The subcommittee recently met with local legislators and financial literacy was a hot topic. If there was ever any doubt about the need for better financial education, the Kids Count report showed just why it’s critical. We hope the legislators take the same focus back to Montgomery as they had during the local meeting. If they do, then perhaps Alabama can begin to climb off the bottom of the list.




July 13

The TimesDaily and the Decatur Daily on curbing gun violence:

It’s sad nowadays that you can’t look anywhere without seeing gun play as a major trending subject.

The police shootings of black men in Minnesota and Louisiana last week spilled over as the root of the ambush of the Dallas police and Dallas Area Transit Authority officers.

When officers who put their lives on the line daily are being fatally shot only because of the uniform they wear, something is wrong. We are failing as a nation and as a society to allow this to happen.

The shootings in Louisiana and Minnesota are nothing new, which is sad. Some blacks are calling the shootings by officers modern-day lynchings.

There’s a laundry list of cities and victims forever linked to racial violence from recent police incidents - Freddie Gray, Baltimore; Michael Brown, Ferguson, Missouri; Walter Scott, North Charleston, South Carolina; Akiel Denkins, Raleigh, North Carolina.

Alabama is not exempt from this list, either. On June 13, Michael Moore’s life ended after he was shot by a Mobile lawman. And in February, white Montgomery police officer Aaron Smith was charged with murder in the shooting death of Gregory Gunn. Police records show Gunn was unarmed.

Shootings in Huntsville, Eufaula and Birmingham occurred just last month.

But it isn’t always a racial issue. According to The Washington Post’s database, as of Saturday nationwide, 509 people have been felled by police this year. White victims lead the list at 238. Blacks are second at 123.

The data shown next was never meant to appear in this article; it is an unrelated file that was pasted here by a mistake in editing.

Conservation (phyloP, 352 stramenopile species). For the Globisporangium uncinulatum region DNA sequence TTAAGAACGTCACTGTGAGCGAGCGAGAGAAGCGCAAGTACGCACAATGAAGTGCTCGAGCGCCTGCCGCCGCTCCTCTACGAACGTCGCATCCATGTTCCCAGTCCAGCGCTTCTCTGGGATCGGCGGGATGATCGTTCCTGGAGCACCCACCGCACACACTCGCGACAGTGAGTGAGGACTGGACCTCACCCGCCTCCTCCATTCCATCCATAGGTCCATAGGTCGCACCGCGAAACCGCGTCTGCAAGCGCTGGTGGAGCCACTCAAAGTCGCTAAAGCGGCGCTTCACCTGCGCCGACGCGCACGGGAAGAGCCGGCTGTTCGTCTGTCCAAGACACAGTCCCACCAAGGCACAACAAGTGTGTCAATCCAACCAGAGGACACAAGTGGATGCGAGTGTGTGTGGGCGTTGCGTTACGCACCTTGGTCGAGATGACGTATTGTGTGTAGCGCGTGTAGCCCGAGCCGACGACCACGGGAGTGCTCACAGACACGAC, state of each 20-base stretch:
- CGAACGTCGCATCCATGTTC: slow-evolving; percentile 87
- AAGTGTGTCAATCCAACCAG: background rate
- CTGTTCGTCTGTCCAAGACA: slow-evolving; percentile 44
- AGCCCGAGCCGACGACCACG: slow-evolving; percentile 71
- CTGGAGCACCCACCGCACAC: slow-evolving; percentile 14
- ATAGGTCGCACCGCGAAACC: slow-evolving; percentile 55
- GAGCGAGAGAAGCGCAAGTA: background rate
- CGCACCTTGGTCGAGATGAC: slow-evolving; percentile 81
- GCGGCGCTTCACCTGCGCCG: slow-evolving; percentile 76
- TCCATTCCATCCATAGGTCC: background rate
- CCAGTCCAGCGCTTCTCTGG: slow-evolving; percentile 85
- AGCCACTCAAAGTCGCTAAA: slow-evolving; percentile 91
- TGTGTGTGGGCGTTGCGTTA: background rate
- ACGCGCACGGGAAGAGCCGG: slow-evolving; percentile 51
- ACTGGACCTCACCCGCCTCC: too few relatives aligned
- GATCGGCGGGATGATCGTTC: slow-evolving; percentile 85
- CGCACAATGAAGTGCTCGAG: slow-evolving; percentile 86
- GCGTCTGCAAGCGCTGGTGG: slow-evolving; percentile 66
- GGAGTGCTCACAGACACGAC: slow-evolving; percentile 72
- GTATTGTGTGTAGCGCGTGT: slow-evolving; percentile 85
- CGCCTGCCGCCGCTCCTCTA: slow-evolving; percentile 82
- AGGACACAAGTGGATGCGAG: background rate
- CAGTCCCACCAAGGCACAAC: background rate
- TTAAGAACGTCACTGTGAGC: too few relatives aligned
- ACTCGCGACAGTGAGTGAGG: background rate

Police have fatally shot 15 people in Alabama during the first six months of this year. The total number for 2015 was 17 statewide. Of the 15 police shooting deaths this year, reports say 10 victims were armed with guns.

Nationally, we continue to scratch our heads at the rising gun-related death rate and what to do about it. Statistics show 7,102 deaths by guns have occurred nationwide since Jan. 1. That is more than 78 people a day across the U.S. who are fatally shot.

Alabama, again, has nothing to be proud of in this category. As of Saturday, we have 256 gun deaths in 2016. That’s more than one a day.

We don’t have the answer to the gun violence here. Education always seems to provide the best solutions. Gun owners should think before shooting. Better police training could stem that tide of negative publicity every time an officer is involved in a fatal shooting, right or wrong. It’s more about gun safety and intelligence than it is about gun control.